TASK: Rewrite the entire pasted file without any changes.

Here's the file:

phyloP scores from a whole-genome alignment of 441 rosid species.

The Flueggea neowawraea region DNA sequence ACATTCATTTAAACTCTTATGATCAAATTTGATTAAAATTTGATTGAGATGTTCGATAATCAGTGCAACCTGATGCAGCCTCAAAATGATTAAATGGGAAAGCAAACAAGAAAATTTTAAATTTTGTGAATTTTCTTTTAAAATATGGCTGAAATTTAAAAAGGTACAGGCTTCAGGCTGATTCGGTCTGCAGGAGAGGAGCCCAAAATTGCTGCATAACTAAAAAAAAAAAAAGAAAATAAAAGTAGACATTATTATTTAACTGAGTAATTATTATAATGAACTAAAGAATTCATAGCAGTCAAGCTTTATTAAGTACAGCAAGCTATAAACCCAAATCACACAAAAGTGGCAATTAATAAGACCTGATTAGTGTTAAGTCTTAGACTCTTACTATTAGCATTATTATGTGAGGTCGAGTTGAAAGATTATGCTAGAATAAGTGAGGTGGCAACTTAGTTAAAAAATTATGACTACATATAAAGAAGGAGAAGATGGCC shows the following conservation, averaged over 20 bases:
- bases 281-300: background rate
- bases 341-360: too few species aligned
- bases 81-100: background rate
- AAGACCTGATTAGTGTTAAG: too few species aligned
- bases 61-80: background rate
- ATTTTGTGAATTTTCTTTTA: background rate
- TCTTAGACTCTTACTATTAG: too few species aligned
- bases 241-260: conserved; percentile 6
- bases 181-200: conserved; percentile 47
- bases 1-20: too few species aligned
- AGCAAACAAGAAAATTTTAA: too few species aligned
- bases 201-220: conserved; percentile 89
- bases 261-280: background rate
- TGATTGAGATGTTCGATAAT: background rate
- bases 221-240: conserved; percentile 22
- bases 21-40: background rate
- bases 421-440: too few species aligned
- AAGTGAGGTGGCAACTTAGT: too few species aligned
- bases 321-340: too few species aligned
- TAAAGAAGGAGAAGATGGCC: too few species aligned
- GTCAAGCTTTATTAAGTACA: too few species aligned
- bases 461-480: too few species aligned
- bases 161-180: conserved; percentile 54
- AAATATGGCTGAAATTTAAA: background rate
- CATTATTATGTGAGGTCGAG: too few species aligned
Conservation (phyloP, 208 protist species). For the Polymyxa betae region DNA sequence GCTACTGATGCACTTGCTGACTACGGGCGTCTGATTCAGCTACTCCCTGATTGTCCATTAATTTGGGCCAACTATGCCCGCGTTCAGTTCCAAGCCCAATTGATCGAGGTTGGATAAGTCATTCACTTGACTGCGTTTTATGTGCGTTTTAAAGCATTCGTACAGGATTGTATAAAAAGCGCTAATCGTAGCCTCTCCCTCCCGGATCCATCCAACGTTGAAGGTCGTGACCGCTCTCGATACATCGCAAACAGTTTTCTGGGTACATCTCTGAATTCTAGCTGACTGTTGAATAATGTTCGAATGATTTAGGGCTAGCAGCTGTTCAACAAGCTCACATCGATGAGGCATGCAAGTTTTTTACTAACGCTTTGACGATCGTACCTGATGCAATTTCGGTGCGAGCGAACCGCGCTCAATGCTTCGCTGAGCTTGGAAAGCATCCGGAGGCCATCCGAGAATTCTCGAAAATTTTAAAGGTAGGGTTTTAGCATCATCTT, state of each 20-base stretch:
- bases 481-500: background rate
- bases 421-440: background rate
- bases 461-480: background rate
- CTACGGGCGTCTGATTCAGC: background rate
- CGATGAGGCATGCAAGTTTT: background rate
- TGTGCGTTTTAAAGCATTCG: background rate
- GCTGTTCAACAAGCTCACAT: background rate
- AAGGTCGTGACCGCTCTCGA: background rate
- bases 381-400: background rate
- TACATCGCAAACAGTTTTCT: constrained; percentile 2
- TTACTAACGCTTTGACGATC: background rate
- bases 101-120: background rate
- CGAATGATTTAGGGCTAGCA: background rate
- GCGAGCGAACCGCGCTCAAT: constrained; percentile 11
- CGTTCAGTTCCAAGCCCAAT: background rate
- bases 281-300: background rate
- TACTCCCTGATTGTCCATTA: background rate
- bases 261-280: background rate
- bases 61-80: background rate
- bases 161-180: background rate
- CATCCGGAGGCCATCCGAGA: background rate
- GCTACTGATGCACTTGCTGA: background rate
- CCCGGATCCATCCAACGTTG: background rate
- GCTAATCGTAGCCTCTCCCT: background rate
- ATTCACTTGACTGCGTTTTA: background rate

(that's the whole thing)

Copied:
phyloP scores from a whole-genome alignment of 441 rosid species.

The Flueggea neowawraea region DNA sequence ACATTCATTTAAACTCTTATGATCAAATTTGATTAAAATTTGATTGAGATGTTCGATAATCAGTGCAACCTGATGCAGCCTCAAAATGATTAAATGGGAAAGCAAACAAGAAAATTTTAAATTTTGTGAATTTTCTTTTAAAATATGGCTGAAATTTAAAAAGGTACAGGCTTCAGGCTGATTCGGTCTGCAGGAGAGGAGCCCAAAATTGCTGCATAACTAAAAAAAAAAAAAGAAAATAAAAGTAGACATTATTATTTAACTGAGTAATTATTATAATGAACTAAAGAATTCATAGCAGTCAAGCTTTATTAAGTACAGCAAGCTATAAACCCAAATCACACAAAAGTGGCAATTAATAAGACCTGATTAGTGTTAAGTCTTAGACTCTTACTATTAGCATTATTATGTGAGGTCGAGTTGAAAGATTATGCTAGAATAAGTGAGGTGGCAACTTAGTTAAAAAATTATGACTACATATAAAGAAGGAGAAGATGGCC shows the following conservation, averaged over 20 bases:
- bases 281-300: background rate
- bases 341-360: too few species aligned
- bases 81-100: background rate
- AAGACCTGATTAGTGTTAAG: too few species aligned
- bases 61-80: background rate
- ATTTTGTGAATTTTCTTTTA: background rate
- TCTTAGACTCTTACTATTAG: too few species aligned
- bases 241-260: conserved; percentile 6
- bases 181-200: conserved; percentile 47
- bases 1-20: too few species aligned
- AGCAAACAAGAAAATTTTAA: too few species aligned
- bases 201-220: conserved; percentile 89
- bases 261-280: background rate
- TGATTGAGATGTTCGATAAT: background rate
- bases 221-240: conserved; percentile 22
- bases 21-40: background rate
- bases 421-440: too few species aligned
- AAGTGAGGTGGCAACTTAGT: too few species aligned
- bases 321-340: too few species aligned
- TAAAGAAGGAGAAGATGGCC: too few species aligned
- GTCAAGCTTTATTAAGTACA: too few species aligned
- bases 461-480: too few species aligned
- bases 161-180: conserved; percentile 54
- AAATATGGCTGAAATTTAAA: background rate
- CATTATTATGTGAGGTCGAG: too few species aligned
Conservation (phyloP, 208 protist species). For the Polymyxa betae region DNA sequence GCTACTGATGCACTTGCTGACTACGGGCGTCTGATTCAGCTACTCCCTGATTGTCCATTAATTTGGGCCAACTATGCCCGCGTTCAGTTCCAAGCCCAATTGATCGAGGTTGGATAAGTCATTCACTTGACTGCGTTTTATGTGCGTTTTAAAGCATTCGTACAGGATTGTATAAAAAGCGCTAATCGTAGCCTCTCCCTCCCGGATCCATCCAACGTTGAAGGTCGTGACCGCTCTCGATACATCGCAAACAGTTTTCTGGGTACATCTCTGAATTCTAGCTGACTGTTGAATAATGTTCGAATGATTTAGGGCTAGCAGCTGTTCAACAAGCTCACATCGATGAGGCATGCAAGTTTTTTACTAACGCTTTGACGATCGTACCTGATGCAATTTCGGTGCGAGCGAACCGCGCTCAATGCTTCGCTGAGCTTGGAAAGCATCCGGAGGCCATCCGAGAATTCTCGAAAATTTTAAAGGTAGGGTTTTAGCATCATCTT, state of each 20-base stretch:
- bases 481-500: background rate
- bases 421-440: background rate
- bases 461-480: background rate
- CTACGGGCGTCTGATTCAGC: background rate
- CGATGAGGCATGCAAGTTTT: background rate
- TGTGCGTTTTAAAGCATTCG: background rate
- GCTGTTCAACAAGCTCACAT: background rate
- AAGGTCGTGACCGCTCTCGA: background rate
- bases 381-400: background rate
- TACATCGCAAACAGTTTTCT: constrained; percentile 2
- TTACTAACGCTTTGACGATC: background rate
- bases 101-120: background rate
- CGAATGATTTAGGGCTAGCA: background rate
- GCGAGCGAACCGCGCTCAAT: constrained; percentile 11
- CGTTCAGTTCCAAGCCCAAT: background rate
- bases 281-300: background rate
- TACTCCCTGATTGTCCATTA: background rate
- bases 261-280: background rate
- bases 61-80: background rate
- bases 161-180: background rate
- CATCCGGAGGCCATCCGAGA: background rate
- GCTACTGATGCACTTGCTGA: background rate
- CCCGGATCCATCCAACGTTG: background rate
- GCTAATCGTAGCCTCTCCCT: background rate
- ATTCACTTGACTGCGTTTTA: background rate